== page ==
Property owners in Georgia and other states often attempt to contract away negligence by using liability waivers. However, such waivers may or may not hold up in court--it all depends on the language contained in the waiver. For one thing, the scope of activities described in the waiver is critically important. Generally speaking, courts do not favor liability wavers and often rule against the party seeking to enforce them. However, when activities are specifically described in the waivers, courts will sometimes uphold them.
Typical businesses that require waivers before customers are allowed to participate in activities include bounce houses, water parks, trampoline parks and gyms. The waivers most likely to hold up in court are conspicuous rather than buried in a larger document where they are difficult to see. However, courts in many states have struck down waivers when activities are highly regulated and of public interest. Examples include motorcycle safety instructors and ski area operators.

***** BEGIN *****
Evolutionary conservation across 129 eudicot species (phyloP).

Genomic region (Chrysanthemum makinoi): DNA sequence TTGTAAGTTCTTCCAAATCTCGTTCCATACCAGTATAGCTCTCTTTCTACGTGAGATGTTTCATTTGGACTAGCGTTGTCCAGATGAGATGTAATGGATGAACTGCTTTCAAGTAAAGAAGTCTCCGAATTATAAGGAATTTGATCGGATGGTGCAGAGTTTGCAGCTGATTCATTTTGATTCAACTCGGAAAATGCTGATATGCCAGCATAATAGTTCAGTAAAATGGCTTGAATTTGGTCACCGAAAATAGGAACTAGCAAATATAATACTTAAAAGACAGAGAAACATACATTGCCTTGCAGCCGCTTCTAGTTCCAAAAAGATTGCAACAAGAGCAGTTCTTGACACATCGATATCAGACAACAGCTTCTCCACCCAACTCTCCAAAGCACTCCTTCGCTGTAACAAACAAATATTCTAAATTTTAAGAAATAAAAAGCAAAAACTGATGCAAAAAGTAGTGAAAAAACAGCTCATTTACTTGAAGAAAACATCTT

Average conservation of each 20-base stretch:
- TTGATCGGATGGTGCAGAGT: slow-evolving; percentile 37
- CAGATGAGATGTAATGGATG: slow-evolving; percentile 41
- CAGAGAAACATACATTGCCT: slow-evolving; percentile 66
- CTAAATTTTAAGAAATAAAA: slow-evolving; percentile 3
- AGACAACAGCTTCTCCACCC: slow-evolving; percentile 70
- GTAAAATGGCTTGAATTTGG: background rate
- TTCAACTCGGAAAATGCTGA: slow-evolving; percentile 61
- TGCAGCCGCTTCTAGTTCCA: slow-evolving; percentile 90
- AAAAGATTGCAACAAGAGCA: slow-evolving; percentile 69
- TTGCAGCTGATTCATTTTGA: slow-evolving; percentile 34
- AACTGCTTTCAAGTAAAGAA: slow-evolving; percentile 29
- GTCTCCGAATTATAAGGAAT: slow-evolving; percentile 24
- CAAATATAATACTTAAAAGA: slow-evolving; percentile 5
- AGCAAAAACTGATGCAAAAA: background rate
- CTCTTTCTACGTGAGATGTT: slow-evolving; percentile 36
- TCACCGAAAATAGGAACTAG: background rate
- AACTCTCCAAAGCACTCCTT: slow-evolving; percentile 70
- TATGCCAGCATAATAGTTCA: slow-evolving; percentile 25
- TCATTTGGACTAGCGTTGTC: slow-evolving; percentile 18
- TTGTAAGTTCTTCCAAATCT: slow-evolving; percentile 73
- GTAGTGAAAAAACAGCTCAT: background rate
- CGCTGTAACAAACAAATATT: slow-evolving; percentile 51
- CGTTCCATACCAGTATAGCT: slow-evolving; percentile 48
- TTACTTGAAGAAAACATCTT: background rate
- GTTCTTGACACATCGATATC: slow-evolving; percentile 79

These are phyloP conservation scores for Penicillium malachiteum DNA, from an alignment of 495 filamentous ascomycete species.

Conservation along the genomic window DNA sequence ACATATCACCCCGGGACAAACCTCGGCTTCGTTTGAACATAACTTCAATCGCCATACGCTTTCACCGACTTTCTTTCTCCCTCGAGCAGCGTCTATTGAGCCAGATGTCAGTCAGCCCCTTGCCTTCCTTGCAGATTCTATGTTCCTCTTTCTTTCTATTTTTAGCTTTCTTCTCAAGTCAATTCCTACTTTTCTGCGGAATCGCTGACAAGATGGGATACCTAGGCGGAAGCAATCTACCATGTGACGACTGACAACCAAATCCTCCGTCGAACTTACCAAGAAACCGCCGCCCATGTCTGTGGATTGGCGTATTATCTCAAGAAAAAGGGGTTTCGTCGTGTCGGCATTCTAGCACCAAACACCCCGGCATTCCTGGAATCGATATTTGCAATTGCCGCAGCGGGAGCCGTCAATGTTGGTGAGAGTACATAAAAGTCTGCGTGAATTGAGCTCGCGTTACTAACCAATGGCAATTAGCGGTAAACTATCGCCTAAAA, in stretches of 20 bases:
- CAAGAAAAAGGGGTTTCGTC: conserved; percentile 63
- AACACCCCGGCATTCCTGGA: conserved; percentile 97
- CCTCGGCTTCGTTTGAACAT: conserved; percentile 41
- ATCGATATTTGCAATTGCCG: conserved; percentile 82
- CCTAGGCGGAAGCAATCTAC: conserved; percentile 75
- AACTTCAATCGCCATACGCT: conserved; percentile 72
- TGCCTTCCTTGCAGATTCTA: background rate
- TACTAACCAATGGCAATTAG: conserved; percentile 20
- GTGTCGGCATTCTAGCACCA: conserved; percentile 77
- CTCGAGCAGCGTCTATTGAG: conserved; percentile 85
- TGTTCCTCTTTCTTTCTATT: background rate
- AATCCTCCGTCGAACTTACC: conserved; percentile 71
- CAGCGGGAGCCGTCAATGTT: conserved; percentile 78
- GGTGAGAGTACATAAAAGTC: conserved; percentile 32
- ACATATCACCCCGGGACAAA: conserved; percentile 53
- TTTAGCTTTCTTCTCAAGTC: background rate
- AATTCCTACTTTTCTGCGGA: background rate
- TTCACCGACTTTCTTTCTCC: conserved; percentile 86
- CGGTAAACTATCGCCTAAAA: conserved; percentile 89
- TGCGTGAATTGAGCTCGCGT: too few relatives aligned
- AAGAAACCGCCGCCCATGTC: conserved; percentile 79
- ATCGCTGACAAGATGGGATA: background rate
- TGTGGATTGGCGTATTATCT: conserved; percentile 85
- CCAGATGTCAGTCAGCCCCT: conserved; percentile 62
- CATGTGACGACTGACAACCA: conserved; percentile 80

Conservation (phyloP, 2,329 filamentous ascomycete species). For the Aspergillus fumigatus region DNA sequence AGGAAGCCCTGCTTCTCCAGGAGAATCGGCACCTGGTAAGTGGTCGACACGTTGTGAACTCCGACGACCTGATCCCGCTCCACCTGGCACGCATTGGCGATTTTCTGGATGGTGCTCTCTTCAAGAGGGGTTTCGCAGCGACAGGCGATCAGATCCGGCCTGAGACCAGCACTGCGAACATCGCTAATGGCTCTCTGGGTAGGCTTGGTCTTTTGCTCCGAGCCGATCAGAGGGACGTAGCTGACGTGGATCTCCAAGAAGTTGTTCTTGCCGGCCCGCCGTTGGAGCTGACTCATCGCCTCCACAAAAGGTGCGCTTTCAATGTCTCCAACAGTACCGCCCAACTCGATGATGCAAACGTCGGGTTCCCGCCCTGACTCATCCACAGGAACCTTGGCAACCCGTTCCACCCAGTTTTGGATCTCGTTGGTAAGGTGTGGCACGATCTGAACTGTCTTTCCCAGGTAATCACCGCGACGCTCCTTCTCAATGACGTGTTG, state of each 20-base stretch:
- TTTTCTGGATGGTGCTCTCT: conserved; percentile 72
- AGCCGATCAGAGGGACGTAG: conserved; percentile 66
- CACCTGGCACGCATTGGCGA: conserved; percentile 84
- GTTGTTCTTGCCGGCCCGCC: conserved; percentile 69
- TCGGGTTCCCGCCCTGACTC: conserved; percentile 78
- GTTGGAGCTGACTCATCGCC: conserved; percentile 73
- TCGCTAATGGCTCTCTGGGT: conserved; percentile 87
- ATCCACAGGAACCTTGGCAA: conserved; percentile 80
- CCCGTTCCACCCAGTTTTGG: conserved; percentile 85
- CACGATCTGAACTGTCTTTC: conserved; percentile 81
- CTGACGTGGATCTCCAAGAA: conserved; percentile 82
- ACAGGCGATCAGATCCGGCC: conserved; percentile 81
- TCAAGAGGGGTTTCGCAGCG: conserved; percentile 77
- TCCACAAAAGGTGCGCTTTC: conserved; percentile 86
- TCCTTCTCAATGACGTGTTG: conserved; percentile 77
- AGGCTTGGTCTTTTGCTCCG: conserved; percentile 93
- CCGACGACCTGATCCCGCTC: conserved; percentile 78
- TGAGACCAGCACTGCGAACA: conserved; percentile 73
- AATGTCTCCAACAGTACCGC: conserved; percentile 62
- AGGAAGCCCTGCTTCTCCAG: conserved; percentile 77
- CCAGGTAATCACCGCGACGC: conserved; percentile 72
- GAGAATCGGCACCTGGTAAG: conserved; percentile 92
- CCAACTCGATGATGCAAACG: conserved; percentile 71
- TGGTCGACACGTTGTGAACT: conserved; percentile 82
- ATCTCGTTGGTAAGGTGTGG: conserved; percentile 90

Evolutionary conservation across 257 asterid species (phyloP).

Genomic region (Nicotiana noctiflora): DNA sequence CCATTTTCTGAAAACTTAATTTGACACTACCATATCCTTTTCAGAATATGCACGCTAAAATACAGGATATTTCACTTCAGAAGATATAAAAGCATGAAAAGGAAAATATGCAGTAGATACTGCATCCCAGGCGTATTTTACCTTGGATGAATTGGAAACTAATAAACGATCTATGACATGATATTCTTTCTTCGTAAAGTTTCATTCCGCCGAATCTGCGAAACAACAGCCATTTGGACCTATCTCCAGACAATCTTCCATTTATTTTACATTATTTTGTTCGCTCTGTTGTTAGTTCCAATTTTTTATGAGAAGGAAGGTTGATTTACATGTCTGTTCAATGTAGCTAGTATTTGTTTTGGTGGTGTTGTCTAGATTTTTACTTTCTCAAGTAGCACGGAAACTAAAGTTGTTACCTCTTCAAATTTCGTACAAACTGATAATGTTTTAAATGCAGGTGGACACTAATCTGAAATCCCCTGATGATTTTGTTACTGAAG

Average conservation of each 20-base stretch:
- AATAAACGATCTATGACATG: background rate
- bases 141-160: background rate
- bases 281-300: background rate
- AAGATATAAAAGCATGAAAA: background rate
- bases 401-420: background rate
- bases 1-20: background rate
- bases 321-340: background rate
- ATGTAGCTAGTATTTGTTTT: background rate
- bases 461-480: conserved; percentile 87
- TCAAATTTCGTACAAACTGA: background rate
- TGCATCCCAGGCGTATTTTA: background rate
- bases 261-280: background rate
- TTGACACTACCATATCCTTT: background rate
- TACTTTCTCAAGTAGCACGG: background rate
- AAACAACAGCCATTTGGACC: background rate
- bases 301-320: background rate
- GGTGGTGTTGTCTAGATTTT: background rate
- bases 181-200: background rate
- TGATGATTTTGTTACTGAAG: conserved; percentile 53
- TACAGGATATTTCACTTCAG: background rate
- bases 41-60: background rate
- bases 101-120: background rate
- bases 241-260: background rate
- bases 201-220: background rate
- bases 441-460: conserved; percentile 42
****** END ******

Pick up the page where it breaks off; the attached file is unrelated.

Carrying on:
In one case where a student who was studying abroad drowned while on a beach trip in a foreign country, the parents sued the student's university, claiming that the beach trip was outside the scope of studies. However, the courts disagreed, citing specific language in a waiver that covered losses, damages, injuries and even death while traveling to and participating in that particular activity.
When a person is injured on someone else's property, the property owner may be held responsible, especially if it can be shown that the property owner was negligent. When that is the case, an injured party might be able to file a personal injury lawsuit and collect damages that include such things as medical expenses and lost wages. However, proving negligence might require the services of a law firm with experience in premises liability and preventable accidents.